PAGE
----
|MAKING A DIFFERENCE|
The Comité de Reconstrucción y Desarrollo Económico Social de Comunidades de Suchitoto, Cuscatlán (CRC) began helping displaced population affected by the El Salvadoran civil war in 1987. In post-conflict years, the union has worked in 32 of the 78 communities of Suchitoto Municipality. In 2002, the IAF awarded CRC $392,195; other donors contributed $76,009; and CRC committed $41,802. The goals were environmental recovery, further local development, the creation of a marketing business and increased income for 2,950 residents in ten rural communities. Change was already well underway in 2002 when CRC received an IAF award. For more than a decade, local and central governments in El Salvador had emphasized greater civic engagement and awareness as an effective way to address community needs. Most residents did not have civic participation experience, however.
Seven years after the IAF funding ended, evaluators found that CRC had achieved significant results:
- Residents now work on diversified farms with yucca, tomatoes, watermelons and other plants of short and longer harvest times to use for food and income. The new farming practice was difficult for some residents who had spent years in refugee camps.
- Guidebooks continue to help farmers control plant diseases, and 84 model farms are still operating.
- A system of monthly workshops became more practical through exchanges with other communities working on organic produce or vegetable marketing.
- Results of environmental preservation activities include retention walls and other means to prevent erosion, live fences, agroforestry practices, and the maintenance of small forests in some communal areas. There is more environmental consciousness and less erosion, burning of fields and deforestation. Lorena stoves conserve wood.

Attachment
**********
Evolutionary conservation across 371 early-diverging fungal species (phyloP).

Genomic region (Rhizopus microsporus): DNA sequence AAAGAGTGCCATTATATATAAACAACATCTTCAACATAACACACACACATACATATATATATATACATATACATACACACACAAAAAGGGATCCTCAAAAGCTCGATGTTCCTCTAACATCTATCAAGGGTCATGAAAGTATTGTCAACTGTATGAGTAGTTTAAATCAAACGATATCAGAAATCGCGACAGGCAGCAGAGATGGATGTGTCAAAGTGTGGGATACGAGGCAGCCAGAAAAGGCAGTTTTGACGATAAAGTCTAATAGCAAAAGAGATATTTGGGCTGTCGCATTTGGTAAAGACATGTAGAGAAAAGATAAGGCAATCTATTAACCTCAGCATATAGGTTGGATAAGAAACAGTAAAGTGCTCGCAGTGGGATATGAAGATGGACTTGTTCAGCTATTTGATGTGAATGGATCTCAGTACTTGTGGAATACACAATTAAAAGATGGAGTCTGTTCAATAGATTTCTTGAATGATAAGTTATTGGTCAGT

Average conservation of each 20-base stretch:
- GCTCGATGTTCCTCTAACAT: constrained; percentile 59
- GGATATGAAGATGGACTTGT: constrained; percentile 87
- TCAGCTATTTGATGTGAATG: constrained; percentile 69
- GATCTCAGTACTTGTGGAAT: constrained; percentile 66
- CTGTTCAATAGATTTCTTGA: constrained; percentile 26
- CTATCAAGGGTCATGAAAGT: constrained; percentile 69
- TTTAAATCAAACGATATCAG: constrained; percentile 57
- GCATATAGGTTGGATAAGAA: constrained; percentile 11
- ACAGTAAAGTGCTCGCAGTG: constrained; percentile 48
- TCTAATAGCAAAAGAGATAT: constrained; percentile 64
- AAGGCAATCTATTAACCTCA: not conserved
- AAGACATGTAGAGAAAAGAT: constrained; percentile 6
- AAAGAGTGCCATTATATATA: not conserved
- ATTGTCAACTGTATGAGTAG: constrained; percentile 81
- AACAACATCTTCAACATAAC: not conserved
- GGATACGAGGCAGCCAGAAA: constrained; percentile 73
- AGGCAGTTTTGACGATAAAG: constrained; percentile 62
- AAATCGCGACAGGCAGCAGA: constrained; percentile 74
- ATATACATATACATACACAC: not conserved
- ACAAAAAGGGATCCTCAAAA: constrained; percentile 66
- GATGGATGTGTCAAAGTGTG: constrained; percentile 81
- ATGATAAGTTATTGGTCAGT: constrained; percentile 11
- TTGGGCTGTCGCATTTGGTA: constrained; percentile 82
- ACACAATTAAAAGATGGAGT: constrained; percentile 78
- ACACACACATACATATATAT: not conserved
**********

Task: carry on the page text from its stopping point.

- Organized residents monitored municipality road building and maintained secondary roads to their communities, in order to facilitate marketing.
- With the support of local government officials, CRC achieved more than members had planned in civic participation. Communities continue identifying local development priorities and getting funding from municipal budgets.
- CRC changed residents’ micro credit culture; they now have access to a micro loan when needed. The micro credit fund went from $46,480 in 2002, to $52,201 in 2007 when the IAF funding ended, to $67,000 at the time of this evaluation.
- CRC members practiced reaching agreement on priorities. Despite insufficient funds for a marketing business, the group formed a credit and business committee and built storage facilities, so they could wait to sell at better prices.
ImpactsSuccessful environmental activities were adopted by a larger project funded by El Salvador’s Environmental Fund (FONAES). Communities continue to be aware of environmental threats, and preservation practices are maintained.
Communities have access to micro loans. The micro loan fund that was initially seen as from outsiders, it is now viewed as a community asset. Because of this cultural change, the default rate has been reduced to a minimum.
CRC in Suchitoto is a reputable community organization. Local government officials consult with them for decisions on sustainability and local development initiatives.
Local government officials routinely work with CRC and its communities of influence to access the Fund for Municipal Economic and Social Development (FODES). In 2014 FODES funding was eight percent of the national budget.
There is increased transparency and access to information on public spending. Residents can go through the mayor’s office, as this is now a yearly practice for the mayor, or hold discussions in the town council or through town councilors. For community projects there is a requirement that workers are contracted from the community, so the community is made aware of public spending. Residents make suggestions on project management, as they are aware the public funds are theirs. The Housing Ministry is fiscally transparent, and the mayor’s office of Suchitoto has an information office and website to share public information.